Fan-ning O’er It: Khidki
Posted on 11 August, 2016 by Team Wishberry
Adapted from Italian playwright Dario Fo’s Death of an Anarchist
Adaptation and Direction by - Vipul Mahagaonkar
I have been craving for a political play for a long time now. And bam! Khidki appears.
The experimental play is an adaptation of legendary Italian playwright, Dario Fo’s Death of an Anarchist. This multi-award winning Marathi play made me curious as soon as I read the synopsis; not to downplay the fact that the original play is a legend in itself.
The play is set in a multi-storeyed police station where earlier a railway employee, accused of terrorist activity, had committed suicide.
The unnamed maniac dupes inspector Bhagwat and a constable, who are interrogating him, into moving out of their office. The office gets a call informing that some judge is going to arrive to reopen an old investigation about a suicide which was committed by an accused. The maniac takes advantage of this knowledge and walks into another office on a higher floor. This is where the room from where railway employee had jumped out to his death. Currently, the officers - ACP Jadhav, inspector Phadke and a constable - who were present during the alleged suicide hold the room. The maniac pretends to be the judge and makes them recreate the complete scenario. In the process, things are divulged, and a journalist of a reputed newspaper working on the story, Fatima Abbasi, also gets involved into this mess.
Khidki is a commentary on how the establishment tries to suppress left-wing organisations or workers’ unions by arresting people belonging to those groups under random suspicion or accusations of extremely serious and violent terrorist activities. The adaptation into Indian context has been done really well, especially with references to the 2012 Mumbai riots when police-women were attacked.
While commenting on the right-wing agenda to keep the leftist movement suppressed, the play also indirectly shows the fallacy of the left wing. In one scene, when a bomb is about to explode, Fatima, the journalist, and the maniac indulge in a discussion about violence and right and wrong. The immense need for discourse of the left wing hasn’t always resulted in substantial action and that is what the play subtly and indirectly points at.
The whole play is strung with humour. And boy, it is well done. It is not forced; it just flows very smoothly. The jokes appear at the perfect intervals, right when you think that the tone of the play has become too serious or grim. I was laughing hard every now and then, the humour is so well done. There was applause at most of the jokes and sarcastic comments and that goes to show how good it was.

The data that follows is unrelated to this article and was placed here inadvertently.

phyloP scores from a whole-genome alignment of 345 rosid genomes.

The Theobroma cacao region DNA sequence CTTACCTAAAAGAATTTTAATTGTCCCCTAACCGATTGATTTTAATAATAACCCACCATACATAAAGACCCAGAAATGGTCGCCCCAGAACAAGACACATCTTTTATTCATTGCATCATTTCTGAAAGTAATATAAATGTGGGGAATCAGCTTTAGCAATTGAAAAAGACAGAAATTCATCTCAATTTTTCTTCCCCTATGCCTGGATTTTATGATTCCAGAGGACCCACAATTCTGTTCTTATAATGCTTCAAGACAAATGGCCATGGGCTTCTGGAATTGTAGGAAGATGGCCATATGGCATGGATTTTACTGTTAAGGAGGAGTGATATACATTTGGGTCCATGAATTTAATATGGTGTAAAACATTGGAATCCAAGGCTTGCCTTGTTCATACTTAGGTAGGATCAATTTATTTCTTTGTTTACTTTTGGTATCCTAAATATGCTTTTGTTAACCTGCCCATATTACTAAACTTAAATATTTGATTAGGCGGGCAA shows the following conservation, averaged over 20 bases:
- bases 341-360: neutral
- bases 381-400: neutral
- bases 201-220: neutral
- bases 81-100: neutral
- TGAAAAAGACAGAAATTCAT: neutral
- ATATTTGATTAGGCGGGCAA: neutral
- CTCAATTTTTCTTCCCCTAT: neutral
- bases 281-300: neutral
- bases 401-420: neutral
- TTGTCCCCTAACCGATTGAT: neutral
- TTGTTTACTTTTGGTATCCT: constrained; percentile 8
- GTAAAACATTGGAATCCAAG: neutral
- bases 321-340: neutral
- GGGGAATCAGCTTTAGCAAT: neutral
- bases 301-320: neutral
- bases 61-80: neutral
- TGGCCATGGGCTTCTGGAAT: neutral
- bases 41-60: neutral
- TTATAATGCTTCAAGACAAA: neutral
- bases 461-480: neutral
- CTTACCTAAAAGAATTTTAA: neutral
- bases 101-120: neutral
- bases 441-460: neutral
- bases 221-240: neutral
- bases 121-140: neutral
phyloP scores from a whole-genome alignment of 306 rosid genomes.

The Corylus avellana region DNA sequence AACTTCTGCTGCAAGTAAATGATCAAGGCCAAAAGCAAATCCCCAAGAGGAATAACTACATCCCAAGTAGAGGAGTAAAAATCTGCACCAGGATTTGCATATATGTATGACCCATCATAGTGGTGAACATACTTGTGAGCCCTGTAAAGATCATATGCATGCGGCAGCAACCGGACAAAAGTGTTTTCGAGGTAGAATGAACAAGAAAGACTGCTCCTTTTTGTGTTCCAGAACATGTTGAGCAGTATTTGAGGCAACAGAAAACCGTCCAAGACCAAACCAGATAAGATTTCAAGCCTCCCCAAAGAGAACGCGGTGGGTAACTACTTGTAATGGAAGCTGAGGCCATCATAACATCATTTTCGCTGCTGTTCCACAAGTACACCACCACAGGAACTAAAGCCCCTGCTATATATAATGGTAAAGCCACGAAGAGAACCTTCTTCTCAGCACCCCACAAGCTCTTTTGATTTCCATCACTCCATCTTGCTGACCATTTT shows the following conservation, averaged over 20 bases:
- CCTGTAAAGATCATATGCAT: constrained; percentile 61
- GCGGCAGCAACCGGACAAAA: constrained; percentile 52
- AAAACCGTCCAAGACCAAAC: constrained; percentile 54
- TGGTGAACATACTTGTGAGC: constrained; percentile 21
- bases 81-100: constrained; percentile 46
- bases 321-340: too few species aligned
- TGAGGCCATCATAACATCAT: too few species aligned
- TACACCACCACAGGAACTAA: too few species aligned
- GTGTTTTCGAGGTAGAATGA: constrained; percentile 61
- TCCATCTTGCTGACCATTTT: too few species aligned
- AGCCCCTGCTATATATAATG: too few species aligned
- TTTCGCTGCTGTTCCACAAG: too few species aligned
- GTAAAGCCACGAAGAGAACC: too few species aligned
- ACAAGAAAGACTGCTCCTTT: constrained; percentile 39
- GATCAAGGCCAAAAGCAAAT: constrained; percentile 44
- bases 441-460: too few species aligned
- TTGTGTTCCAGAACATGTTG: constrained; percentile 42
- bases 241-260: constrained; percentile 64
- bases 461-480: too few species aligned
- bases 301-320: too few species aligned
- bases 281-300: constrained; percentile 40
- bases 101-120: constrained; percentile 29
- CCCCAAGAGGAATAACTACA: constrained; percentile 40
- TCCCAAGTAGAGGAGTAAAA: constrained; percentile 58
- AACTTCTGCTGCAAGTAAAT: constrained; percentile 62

It is towards the end, though, that the play gets intense. Nevertheless, it’s justified since the play is a political commentary after all.
Director Vipul Mahagaonkar, who also directed another highly critically acclaimed play Pai Paishachi Goshta, is clearly one of the most promising directors currently in the Marathi theatre circuit. Khidki only further cements that notion.
He has presented two ends to Khidki - an idealistic one and a practical one. Since he was also the one who adapted and translated it, he really knew what he wanted to do with it and has executed it beautifully.
For me personally, the most interesting aspect of the play was the major fourth wall breaking. Although this is getting increasingly common in popular culture, in Khidki, the actors actually leave the character and become themselves for a couple of minutes and discuss things as if they were hanging out backstage. It is not connected to the play or its theme, but it does add another dimension and is enjoyable. It relaxed me when the play just about got out of something grim.
The performances are incredible to say the least. Chandrashekhar Gokhale, a veteran of theatre, plays the maniac and his effortless display of insanity shows you why he won the Best Actor award at Zee Natya Gaurav awards along with similar accolades at a few other theatre awards. For me, though, Rohit Mane who plays Inspector Phadke stole the show. He has earned a fan in me with his incredible comic timing, and his immense, infectious energy. He swayed from being the shy, hanging out on the sidelines guy into someone who got strongly convinced to jump out of the window at the suggestion of the investigating judge. And humorously fought for the jumping with his colleagues. Mane does all this transition smoothly while ensuring his character remains the funniest on stage.
Khidki does not suggest anything, it does not preach. All it does is show us a dramatised version of what is happening in India, but is not picked up by the media as much. It is a shame that what happened in Italy decades ago still resonates so much not only in India, but also across the world. But, it is the way it is, and Khidki shows you just that. It also differentiates between idealism and practicality with its two separate endings.
That is a major reason the play works really well while giving us something to take home. And that is the beauty of theatre - it will give you something to take home. Always.